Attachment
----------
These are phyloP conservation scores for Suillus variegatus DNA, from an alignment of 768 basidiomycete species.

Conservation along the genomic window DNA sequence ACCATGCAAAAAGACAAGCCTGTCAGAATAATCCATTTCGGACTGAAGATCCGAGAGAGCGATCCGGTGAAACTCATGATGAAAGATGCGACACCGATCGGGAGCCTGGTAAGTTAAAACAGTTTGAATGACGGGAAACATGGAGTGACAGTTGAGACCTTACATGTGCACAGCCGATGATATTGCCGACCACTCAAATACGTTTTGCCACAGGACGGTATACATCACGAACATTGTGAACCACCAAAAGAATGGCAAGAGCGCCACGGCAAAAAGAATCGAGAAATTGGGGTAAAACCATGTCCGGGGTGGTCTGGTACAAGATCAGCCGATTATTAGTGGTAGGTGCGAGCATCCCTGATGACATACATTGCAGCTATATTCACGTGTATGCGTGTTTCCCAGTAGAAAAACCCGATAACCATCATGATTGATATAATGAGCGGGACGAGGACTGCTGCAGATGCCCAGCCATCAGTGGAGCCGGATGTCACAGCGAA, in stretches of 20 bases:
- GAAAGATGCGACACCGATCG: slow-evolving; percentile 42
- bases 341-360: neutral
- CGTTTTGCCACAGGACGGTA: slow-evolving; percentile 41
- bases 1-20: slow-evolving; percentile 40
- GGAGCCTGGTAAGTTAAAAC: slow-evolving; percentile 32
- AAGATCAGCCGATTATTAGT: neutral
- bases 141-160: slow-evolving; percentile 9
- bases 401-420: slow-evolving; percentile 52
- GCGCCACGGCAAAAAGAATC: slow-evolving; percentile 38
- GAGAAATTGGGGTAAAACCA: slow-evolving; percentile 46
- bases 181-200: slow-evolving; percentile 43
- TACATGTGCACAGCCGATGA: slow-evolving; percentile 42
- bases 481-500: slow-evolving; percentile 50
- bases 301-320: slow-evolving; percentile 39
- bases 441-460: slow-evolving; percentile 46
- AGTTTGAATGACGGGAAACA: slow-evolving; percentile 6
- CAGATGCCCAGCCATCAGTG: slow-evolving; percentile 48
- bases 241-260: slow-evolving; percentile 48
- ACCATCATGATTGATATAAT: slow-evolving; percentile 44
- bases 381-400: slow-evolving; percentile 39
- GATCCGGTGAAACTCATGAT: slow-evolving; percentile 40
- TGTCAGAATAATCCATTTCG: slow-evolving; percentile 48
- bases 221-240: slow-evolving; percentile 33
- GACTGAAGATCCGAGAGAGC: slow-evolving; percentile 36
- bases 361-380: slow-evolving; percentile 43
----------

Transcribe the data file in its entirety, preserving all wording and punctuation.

These are phyloP conservation scores for Suillus variegatus DNA, from an alignment of 768 basidiomycete species.

Conservation along the genomic window DNA sequence ACCATGCAAAAAGACAAGCCTGTCAGAATAATCCATTTCGGACTGAAGATCCGAGAGAGCGATCCGGTGAAACTCATGATGAAAGATGCGACACCGATCGGGAGCCTGGTAAGTTAAAACAGTTTGAATGACGGGAAACATGGAGTGACAGTTGAGACCTTACATGTGCACAGCCGATGATATTGCCGACCACTCAAATACGTTTTGCCACAGGACGGTATACATCACGAACATTGTGAACCACCAAAAGAATGGCAAGAGCGCCACGGCAAAAAGAATCGAGAAATTGGGGTAAAACCATGTCCGGGGTGGTCTGGTACAAGATCAGCCGATTATTAGTGGTAGGTGCGAGCATCCCTGATGACATACATTGCAGCTATATTCACGTGTATGCGTGTTTCCCAGTAGAAAAACCCGATAACCATCATGATTGATATAATGAGCGGGACGAGGACTGCTGCAGATGCCCAGCCATCAGTGGAGCCGGATGTCACAGCGAA, in stretches of 20 bases:
- GAAAGATGCGACACCGATCG: slow-evolving; percentile 42
- bases 341-360: neutral
- CGTTTTGCCACAGGACGGTA: slow-evolving; percentile 41
- bases 1-20: slow-evolving; percentile 40
- GGAGCCTGGTAAGTTAAAAC: slow-evolving; percentile 32
- AAGATCAGCCGATTATTAGT: neutral
- bases 141-160: slow-evolving; percentile 9
- bases 401-420: slow-evolving; percentile 52
- GCGCCACGGCAAAAAGAATC: slow-evolving; percentile 38
- GAGAAATTGGGGTAAAACCA: slow-evolving; percentile 46
- bases 181-200: slow-evolving; percentile 43
- TACATGTGCACAGCCGATGA: slow-evolving; percentile 42
- bases 481-500: slow-evolving; percentile 50
- bases 301-320: slow-evolving; percentile 39
- bases 441-460: slow-evolving; percentile 46
- AGTTTGAATGACGGGAAACA: slow-evolving; percentile 6
- CAGATGCCCAGCCATCAGTG: slow-evolving; percentile 48
- bases 241-260: slow-evolving; percentile 48
- ACCATCATGATTGATATAAT: slow-evolving; percentile 44
- bases 381-400: slow-evolving; percentile 39
- GATCCGGTGAAACTCATGAT: slow-evolving; percentile 40
- TGTCAGAATAATCCATTTCG: slow-evolving; percentile 48
- bases 221-240: slow-evolving; percentile 33
- GACTGAAGATCCGAGAGAGC: slow-evolving; percentile 36
- bases 361-380: slow-evolving; percentile 43